Having cycled to the Caucasus, I arrived in Armenia, spring 2008 and was staying with some Couchsurfers - Max and Irene.
Max suggested we go skiing in the nearby mountains. I felt a little dubious in case I injured myself but equally it wasn’t an opportunity I could pass up. Max’s friend turned up in a Nissan 4x4 and we piled in.
He drove incredibly fast up the highway, the car planed and bobbed in a jet stream of cold air, turning off before lake Sevan up to the ski resort. It was a glorious sunny day. It felt quite strange to arrive at a ski resort for there to only be a small number of people in a car park, a cafe and one lift. I was intrigued to see if my fitness or skiing technique had noticeably improved with so much cycling!
I was wearing my waterproof trousers over normal trousers. I had my Puffa jacket on but it was still pretty fresh. The resort was less ‘developed’ than a French one and the piste was shorter from top to bottom. The conditions weren’t great but it felt good to be flying down the slopes. I’ve never been a very good skier. My technique was always a bit sketchy and I didn’t feel 100% stable going fast.
I became a little over confident towards the end of the skiing session. Max asked me if I wanted to ski down the mountain from top to bottom to finish the day. I was tired and I knew I should have gone back down with the others but I said yes and on the way up found myself sitting beside some professional snowboarders from a European magazine.
The guy told me hold they had been snowboarding on Aragat and were making an article about the Caucasus. I felt out of my depth. At the top of the ski lift, the air was cold. One could feel the temperature dropping as the sun set over the quiet mountains casting them in a pink light. I felt slightly panicked to get down to the bottom, which of course would spell trouble.
Off the lift and I followed Max down a bit of piste before he headed off-piste after the professionals, who glided over the snow. On attempting the same line I realised how my lack of experience and practice were going to show. I gingerly skied after Max, who quickly progressed away from me, down a very steep part and stopped just within my sight, on the brink of the next drop down.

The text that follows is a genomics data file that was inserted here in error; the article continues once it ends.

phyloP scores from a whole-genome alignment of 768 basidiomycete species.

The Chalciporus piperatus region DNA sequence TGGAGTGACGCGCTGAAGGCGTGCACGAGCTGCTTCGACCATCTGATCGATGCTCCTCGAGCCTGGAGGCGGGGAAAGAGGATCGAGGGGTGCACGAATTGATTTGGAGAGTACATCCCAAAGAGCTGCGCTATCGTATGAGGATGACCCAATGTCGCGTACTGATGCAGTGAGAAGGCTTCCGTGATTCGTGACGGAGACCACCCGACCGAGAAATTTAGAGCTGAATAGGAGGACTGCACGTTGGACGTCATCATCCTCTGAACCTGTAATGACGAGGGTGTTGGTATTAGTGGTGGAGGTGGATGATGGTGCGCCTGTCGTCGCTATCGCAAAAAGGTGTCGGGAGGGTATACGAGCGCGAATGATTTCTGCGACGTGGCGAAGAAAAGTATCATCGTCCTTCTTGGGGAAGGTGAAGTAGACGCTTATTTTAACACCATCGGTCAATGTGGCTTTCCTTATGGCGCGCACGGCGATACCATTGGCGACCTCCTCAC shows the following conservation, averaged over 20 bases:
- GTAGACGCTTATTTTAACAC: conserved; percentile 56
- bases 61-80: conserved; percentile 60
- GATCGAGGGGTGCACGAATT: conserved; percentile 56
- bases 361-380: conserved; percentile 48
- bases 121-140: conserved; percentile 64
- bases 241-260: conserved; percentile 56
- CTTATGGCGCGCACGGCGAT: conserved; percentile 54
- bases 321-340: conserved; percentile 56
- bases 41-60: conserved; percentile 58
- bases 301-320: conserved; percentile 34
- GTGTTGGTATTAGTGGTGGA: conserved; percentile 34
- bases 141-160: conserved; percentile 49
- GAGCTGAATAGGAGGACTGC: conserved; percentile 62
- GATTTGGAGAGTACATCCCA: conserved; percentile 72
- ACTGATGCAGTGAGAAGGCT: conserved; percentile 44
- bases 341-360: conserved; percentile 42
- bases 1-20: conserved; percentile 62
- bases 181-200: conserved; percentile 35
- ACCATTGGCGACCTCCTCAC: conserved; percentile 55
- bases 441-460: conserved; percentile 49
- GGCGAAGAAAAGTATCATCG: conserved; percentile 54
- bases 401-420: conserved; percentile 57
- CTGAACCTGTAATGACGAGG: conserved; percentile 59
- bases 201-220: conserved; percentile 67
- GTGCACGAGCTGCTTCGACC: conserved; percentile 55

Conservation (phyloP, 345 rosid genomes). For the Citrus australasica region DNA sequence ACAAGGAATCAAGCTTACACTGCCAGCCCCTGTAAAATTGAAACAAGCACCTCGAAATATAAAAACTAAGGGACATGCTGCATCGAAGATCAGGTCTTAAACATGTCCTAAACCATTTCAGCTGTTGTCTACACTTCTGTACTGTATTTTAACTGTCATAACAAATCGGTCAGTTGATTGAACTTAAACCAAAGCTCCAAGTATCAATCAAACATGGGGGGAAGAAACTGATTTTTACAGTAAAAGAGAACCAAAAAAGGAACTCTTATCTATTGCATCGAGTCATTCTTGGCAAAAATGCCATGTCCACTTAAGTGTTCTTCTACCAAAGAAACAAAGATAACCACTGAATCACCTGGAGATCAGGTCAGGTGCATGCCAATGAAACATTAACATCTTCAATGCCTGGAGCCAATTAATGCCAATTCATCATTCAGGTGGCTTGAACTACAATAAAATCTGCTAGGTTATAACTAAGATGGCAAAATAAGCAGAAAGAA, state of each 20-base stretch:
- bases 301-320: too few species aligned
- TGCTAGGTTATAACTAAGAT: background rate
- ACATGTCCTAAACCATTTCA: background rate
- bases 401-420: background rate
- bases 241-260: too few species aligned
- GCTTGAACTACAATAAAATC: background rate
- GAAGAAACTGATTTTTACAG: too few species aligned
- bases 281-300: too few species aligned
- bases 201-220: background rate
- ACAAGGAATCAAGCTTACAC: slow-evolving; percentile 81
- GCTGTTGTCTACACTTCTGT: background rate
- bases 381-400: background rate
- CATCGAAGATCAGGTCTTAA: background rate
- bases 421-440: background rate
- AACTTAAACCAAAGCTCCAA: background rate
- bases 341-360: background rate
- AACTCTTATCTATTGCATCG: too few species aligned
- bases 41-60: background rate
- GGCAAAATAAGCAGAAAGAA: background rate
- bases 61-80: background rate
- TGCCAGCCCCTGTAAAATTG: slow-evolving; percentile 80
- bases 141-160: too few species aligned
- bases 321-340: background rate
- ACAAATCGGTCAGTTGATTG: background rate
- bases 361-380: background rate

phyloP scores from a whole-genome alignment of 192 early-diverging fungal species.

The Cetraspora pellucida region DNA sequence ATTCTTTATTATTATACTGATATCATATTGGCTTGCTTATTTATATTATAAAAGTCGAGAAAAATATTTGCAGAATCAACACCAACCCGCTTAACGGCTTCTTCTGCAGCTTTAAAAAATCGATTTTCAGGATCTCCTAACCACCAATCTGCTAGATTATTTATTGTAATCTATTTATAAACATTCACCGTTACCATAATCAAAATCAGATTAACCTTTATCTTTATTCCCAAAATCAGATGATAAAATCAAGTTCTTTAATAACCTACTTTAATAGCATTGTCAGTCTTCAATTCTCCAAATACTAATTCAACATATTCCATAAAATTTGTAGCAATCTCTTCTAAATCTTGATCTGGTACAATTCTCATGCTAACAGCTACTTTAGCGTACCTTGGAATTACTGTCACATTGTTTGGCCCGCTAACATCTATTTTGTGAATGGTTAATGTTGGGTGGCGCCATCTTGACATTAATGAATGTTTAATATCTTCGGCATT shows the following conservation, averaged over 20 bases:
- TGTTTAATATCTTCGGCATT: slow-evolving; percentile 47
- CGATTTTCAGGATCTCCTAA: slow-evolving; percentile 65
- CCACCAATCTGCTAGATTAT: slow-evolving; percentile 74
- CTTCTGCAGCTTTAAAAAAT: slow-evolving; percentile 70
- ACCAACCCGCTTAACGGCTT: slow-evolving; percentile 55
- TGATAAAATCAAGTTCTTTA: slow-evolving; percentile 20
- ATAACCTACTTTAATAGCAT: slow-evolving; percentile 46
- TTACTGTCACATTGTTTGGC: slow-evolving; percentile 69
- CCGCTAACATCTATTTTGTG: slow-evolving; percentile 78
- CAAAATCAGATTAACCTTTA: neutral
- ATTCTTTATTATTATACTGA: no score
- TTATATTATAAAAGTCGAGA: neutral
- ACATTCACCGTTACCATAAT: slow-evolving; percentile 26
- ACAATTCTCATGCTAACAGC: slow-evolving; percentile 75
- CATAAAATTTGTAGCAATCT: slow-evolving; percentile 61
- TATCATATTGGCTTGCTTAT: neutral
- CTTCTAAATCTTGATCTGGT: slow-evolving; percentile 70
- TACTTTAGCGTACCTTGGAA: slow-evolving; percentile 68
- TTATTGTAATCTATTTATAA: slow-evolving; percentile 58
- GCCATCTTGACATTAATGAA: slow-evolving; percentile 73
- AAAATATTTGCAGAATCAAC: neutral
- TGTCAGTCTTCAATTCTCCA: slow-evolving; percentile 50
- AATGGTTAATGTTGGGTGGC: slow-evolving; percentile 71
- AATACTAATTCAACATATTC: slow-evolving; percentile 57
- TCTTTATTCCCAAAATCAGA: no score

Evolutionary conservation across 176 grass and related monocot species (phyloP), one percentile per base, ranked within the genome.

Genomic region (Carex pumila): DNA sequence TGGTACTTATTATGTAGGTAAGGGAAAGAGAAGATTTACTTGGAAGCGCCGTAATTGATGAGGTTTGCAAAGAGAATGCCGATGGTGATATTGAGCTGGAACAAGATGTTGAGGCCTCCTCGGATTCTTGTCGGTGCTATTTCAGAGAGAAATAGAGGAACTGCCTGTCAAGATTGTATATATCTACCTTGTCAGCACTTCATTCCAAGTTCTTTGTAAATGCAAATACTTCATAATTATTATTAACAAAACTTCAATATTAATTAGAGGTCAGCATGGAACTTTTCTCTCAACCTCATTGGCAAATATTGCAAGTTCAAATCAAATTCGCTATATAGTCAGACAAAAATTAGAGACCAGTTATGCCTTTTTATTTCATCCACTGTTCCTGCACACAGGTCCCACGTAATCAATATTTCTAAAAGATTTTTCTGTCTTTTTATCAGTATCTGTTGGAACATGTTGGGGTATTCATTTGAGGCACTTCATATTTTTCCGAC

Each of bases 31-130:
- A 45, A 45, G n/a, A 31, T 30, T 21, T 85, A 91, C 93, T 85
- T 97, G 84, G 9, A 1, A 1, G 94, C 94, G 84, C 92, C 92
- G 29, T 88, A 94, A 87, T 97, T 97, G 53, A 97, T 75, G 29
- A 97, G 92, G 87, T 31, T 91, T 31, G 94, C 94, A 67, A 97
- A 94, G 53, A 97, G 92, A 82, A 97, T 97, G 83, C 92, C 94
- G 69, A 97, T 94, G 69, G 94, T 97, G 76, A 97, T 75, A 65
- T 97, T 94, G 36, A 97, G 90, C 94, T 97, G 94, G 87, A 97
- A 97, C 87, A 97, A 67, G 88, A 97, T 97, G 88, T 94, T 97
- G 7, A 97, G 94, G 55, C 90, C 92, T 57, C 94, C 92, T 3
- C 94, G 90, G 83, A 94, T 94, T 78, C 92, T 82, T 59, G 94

I saw the steep part ahead of me, but instead of confidently dropping down and controlling my speed afterwards, I lapsed into a poor technique attempting to turn. The snow was hard crust on top of a couple of feet of old icy powder. I crunched through, juddered to a halt and then chaos ensued. I flipped and rolled before coming to a stop wedging my poles into the snow.
It felt like I had fallen a long way. Luckily my heavily dented ego was the only victim. I clawed my way back up to where I had originally fell, side-stepping with one ski. After a longer than comfortable timescale and an extended search for my other ski, Max started to walk back towards me and was shouting but he was a long way off. He got within shouting distance. ‘I’ve lost my ski’. I floundered around trying to look busily but it dawned on me that I was just procrastinating on the fact that I was now going to have to get down the mountain on one ski. Now, I was relying on the help of my friend who had already helped me so much, and I felt even more humbled.
I took my poles and I hoped that one leg would be enough to get my slowly along. After a very short time I had to stop and rest. Max patiently skied close ahead. We made it back onto the piste and I could go a little bit faster but I would periodically collapse. In a very masochistic way I was enjoying the challenge.
However, wasn’t a sustainable way of getting down the whole mountain so snow buggy was called and it carried me down the piste back to the car park. I’d been on such a tight budget with food on the cycle trip so $100 for the lost ski seemed like a lot but it was well worth it for the experience.